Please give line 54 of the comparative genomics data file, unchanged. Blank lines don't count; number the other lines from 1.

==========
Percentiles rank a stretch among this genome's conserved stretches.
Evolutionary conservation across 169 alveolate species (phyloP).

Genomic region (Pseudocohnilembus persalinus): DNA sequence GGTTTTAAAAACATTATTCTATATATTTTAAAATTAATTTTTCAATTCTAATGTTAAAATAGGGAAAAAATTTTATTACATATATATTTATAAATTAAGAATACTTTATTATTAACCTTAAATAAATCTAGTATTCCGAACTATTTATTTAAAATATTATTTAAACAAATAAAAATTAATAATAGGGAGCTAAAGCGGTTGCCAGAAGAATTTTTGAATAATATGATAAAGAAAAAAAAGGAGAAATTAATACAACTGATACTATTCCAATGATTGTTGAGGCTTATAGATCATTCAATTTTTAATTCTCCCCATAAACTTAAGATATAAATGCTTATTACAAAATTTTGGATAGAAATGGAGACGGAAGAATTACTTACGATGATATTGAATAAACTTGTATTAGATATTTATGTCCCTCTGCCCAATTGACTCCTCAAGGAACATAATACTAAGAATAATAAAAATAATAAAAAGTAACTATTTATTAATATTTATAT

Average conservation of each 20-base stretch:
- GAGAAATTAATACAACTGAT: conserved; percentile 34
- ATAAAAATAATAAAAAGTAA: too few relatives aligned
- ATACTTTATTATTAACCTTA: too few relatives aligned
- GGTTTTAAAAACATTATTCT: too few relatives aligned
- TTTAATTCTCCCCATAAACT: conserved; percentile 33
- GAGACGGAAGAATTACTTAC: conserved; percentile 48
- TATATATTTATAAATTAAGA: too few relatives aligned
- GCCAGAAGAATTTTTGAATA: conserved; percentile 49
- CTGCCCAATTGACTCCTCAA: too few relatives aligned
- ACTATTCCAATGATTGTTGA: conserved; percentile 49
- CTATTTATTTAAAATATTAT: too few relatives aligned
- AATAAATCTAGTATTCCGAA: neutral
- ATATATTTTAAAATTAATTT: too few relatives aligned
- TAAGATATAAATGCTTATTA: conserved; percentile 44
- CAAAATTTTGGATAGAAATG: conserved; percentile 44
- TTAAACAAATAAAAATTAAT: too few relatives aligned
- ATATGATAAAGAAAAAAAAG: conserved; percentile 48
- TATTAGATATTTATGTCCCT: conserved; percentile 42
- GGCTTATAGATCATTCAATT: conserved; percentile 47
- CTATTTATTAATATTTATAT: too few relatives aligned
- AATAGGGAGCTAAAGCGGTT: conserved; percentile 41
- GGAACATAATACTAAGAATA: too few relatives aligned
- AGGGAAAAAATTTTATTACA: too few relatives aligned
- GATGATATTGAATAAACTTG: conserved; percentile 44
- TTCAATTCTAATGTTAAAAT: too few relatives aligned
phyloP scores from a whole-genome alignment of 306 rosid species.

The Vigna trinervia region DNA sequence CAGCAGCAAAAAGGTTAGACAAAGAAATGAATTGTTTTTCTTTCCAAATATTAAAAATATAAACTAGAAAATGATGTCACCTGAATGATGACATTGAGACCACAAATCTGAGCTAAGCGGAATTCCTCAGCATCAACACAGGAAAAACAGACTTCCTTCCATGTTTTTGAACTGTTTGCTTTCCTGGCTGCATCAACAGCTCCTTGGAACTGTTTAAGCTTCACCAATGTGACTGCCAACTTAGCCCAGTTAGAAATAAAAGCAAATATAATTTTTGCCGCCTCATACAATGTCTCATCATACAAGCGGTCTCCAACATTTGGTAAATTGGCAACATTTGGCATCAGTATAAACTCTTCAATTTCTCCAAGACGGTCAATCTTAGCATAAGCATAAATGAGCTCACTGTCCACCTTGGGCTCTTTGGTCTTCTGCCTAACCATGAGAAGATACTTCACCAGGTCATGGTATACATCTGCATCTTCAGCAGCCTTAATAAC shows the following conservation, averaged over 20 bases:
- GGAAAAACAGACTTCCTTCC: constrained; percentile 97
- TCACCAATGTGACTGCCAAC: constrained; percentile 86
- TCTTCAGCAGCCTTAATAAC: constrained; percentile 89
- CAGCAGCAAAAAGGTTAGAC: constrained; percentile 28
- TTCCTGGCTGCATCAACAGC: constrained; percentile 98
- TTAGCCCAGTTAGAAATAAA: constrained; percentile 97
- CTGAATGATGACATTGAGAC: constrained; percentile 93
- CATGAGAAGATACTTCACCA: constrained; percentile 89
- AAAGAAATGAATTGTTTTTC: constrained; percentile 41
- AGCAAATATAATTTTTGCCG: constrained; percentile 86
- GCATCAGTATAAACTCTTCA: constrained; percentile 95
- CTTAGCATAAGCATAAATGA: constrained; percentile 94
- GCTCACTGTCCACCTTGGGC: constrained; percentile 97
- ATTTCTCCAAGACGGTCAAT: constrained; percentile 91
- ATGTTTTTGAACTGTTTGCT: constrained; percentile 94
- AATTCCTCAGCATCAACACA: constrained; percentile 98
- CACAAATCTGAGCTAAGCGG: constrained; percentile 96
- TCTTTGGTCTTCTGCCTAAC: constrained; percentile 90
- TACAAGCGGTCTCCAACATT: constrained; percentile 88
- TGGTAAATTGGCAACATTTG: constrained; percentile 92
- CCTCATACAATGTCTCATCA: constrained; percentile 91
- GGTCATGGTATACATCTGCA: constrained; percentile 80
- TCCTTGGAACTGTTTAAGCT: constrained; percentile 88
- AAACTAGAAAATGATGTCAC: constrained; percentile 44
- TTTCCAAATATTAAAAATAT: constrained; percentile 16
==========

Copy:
- TCCTTGGAACTGTTTAAGCT: constrained; percentile 88